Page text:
Tom arrives at the lawyer’s office with his paperwork. He feels uneasy because he doesn’t know what is going to happen. Tom has been worried throughout the weekend and is hoping this lawyer can help him.

The lawyer greets Tom in the reception area and they walk into the large brightly lit conference room. They sit down and the lawyer asks Tom to tell him what happened. Tom explains exactly what occurred starting from the time he listened to the message to the time he got home. Tom provides every single detail.

The lawyer takes notes as he listens intently to Tom’s ordeal. Tom asks the lawyer to explain what he’s potentially facing and wants to know if there are any defenses to the DUI.

The lawyer tells Tom that he wants to see the documents Tom brought with him, but also needs to review the police report, lab results for the blood test, the complaint, and other discovery documents to better assess the case. Because these documents are not yet available, the lawyer explains some things that might occur.

“So, it looks like the young officer called for a DRE to assist in the investigation. A DRE is a ‘drug recognition evaluator’ or expert who has had training in recognizing drug use and medical issues” the lawyer said.

The lawyer explains Tom could be charged with Vehicle Code sections 23152(a) and (b).  He shows Tom the text of both sections, which state:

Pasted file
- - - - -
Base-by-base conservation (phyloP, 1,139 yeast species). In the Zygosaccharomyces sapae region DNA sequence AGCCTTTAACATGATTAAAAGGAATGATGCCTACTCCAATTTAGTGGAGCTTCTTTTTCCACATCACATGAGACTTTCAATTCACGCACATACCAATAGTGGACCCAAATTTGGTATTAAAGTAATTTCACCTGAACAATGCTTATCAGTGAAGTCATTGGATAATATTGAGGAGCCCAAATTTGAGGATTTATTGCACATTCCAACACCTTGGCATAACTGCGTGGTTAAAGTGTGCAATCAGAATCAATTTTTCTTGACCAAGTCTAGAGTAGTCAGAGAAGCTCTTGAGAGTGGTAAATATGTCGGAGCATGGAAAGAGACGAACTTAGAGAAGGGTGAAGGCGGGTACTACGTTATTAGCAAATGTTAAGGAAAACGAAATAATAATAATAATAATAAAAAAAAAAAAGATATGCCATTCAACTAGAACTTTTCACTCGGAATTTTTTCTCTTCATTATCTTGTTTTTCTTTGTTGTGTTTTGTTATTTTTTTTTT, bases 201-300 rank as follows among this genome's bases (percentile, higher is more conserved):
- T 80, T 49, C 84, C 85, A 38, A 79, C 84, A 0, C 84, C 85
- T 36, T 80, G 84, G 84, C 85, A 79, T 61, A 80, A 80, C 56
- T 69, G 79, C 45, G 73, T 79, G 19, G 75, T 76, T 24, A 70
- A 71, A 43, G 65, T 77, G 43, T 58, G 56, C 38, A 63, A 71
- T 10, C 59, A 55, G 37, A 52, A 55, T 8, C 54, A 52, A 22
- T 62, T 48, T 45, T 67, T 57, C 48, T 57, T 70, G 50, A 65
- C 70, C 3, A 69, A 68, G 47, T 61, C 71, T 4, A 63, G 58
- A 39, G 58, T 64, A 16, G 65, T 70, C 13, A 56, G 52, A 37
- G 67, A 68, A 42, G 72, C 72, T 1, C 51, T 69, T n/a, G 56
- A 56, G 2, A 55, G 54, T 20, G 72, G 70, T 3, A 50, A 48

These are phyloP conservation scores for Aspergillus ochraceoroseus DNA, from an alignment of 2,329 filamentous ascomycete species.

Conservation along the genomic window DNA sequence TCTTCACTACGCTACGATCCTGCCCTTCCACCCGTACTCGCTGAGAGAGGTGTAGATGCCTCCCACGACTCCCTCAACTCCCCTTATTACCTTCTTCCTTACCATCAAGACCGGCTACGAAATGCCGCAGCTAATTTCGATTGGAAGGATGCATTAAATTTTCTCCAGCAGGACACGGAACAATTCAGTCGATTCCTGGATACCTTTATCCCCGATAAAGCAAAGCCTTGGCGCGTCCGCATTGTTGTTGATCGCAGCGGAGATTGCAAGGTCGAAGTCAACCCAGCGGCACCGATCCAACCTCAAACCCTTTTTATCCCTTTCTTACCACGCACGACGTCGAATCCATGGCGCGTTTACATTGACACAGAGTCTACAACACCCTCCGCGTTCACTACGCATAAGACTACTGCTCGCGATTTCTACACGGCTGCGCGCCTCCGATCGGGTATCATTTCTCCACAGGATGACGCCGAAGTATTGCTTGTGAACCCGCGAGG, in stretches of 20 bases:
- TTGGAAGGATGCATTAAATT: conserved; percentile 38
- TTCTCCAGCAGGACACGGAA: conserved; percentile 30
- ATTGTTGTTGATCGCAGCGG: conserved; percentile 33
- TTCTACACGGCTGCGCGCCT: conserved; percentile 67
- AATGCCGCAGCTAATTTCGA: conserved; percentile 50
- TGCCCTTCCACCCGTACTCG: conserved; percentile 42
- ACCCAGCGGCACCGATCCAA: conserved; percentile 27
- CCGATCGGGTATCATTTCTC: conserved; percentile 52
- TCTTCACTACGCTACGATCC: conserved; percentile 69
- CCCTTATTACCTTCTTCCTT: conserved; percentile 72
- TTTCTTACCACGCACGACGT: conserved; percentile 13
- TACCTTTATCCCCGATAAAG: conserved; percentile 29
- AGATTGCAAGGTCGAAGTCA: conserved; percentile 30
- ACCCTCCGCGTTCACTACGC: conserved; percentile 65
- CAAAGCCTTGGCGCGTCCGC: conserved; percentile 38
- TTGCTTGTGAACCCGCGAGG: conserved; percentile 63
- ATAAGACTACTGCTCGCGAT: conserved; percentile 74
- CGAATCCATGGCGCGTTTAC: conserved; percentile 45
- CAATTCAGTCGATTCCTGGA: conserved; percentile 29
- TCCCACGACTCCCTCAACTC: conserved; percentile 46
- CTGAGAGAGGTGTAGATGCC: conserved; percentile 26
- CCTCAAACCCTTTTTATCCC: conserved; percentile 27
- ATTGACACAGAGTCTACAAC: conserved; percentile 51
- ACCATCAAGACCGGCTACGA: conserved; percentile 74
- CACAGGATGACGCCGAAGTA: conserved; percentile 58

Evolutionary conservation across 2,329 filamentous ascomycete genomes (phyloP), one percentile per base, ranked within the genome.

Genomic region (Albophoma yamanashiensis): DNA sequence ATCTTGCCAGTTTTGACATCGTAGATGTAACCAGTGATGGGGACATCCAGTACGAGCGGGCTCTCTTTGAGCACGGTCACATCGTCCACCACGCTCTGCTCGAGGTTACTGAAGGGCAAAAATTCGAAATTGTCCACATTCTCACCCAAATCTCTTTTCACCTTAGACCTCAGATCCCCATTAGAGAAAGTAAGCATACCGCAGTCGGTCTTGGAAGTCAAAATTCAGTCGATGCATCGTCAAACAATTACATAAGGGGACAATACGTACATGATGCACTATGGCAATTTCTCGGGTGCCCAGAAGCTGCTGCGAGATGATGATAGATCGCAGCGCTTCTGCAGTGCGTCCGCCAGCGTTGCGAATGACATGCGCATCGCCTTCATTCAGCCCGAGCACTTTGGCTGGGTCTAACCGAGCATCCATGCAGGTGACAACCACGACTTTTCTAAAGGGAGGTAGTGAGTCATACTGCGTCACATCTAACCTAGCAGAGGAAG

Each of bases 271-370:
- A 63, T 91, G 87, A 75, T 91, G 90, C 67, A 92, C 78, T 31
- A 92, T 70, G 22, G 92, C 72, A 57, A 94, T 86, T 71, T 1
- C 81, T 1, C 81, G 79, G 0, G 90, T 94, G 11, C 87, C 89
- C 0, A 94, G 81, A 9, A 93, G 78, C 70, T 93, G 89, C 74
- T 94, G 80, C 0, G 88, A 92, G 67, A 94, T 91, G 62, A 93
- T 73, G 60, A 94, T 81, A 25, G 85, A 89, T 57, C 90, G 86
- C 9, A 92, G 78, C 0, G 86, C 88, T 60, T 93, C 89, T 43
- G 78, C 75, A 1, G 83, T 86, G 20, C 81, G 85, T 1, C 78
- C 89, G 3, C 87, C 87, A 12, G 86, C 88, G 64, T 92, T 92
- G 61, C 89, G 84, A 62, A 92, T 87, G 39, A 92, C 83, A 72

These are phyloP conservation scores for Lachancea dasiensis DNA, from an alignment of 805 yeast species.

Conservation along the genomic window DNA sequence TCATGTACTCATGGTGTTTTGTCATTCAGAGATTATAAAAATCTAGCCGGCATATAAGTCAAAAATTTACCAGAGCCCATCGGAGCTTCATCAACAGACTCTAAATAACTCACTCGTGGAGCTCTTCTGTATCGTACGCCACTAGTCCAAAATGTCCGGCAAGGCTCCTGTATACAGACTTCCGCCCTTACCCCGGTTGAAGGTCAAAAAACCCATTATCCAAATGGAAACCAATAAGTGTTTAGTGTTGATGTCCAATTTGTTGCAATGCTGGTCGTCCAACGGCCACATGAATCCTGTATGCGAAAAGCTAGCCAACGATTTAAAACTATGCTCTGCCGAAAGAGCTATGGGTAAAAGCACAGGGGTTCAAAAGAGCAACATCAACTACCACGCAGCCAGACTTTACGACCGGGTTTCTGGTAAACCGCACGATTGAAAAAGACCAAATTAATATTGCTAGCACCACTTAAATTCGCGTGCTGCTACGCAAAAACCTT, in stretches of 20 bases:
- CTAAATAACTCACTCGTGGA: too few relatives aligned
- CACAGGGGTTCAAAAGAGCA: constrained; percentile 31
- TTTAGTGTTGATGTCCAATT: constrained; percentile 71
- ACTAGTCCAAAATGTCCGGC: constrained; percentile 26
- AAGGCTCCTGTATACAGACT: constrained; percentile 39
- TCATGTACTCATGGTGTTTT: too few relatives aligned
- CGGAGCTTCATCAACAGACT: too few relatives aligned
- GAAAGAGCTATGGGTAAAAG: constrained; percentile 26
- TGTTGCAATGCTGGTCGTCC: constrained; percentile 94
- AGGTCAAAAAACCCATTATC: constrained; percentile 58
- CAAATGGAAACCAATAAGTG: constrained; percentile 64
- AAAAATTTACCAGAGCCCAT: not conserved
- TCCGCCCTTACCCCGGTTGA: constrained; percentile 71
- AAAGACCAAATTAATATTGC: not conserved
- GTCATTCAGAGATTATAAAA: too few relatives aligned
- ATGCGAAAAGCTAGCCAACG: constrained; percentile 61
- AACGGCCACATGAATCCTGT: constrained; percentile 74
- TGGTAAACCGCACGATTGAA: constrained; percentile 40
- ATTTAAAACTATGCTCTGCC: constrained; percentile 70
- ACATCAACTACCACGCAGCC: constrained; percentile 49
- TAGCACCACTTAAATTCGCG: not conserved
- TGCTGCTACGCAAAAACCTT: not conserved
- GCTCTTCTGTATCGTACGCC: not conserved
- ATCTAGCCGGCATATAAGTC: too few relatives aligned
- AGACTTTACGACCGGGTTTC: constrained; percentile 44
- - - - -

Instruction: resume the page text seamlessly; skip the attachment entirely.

“23152(a) It is unlawful for a person who is under the influence of any alcoholic beverage to drive a vehicle.

23152(b) It is unlawful for a person who has 0.08 percent or more, by weight, of alcohol in his or her blood to drive a vehicle.”

The lawyer continues explaining things to Tom.

As to the “(a)” count, a person is under the influence if they are impaired to such a degree that they are unable to drive a vehicle with the caution of a sober person using ordinary care under similar circumstances. Even if the blood results are below .08, a person can still be found guilty of this charge. “I was driving safely. How can that happen?” asked Tom.

The lawyer tells Tom that alcohol affects people differently. A person, for example, may have a blood alcohol level of .06 but given that person’s mental and physical make up and the extent to which their coordination is affected that person might not be able to drive safely. If the person is straddling lanes, weaving, crossing lines, losing their balance, slurring, fumbling, driving too slowly, unable to follow directions, hitting the curb, and generally seems out of it, that driver can be deemed to be under the influence and unfit to drive. It doesn’t take .08 and above to be convicted of this charge.

But the converse is also true, thus the “(b)” count. “I am not sure I understand. What do you mean?” asked Tom, and the lawyer continued his explanation.

As to the “(b)” count, if a person’s blood alcohol level is .08 or above, that person is considered to be under the influence of alcohol, regardless of the level of impairment. The law criminalizes driving when there is a specific minimum amount of alcohol in the driver’s system regardless of how impaired they may be.

If a person is a seasoned drinker they may be able to mask their physical impairment. They may be able to function well and drive safely even when well above .08. But their ability to pull it off is not relevant to the “(b)” count. The “(b)” count is tied to objective scientific results regardless of how steady or sober a person might be, act, or look. The “(a)” count is based on subjective perceptions of others, such as the officers, witnesses, and so on.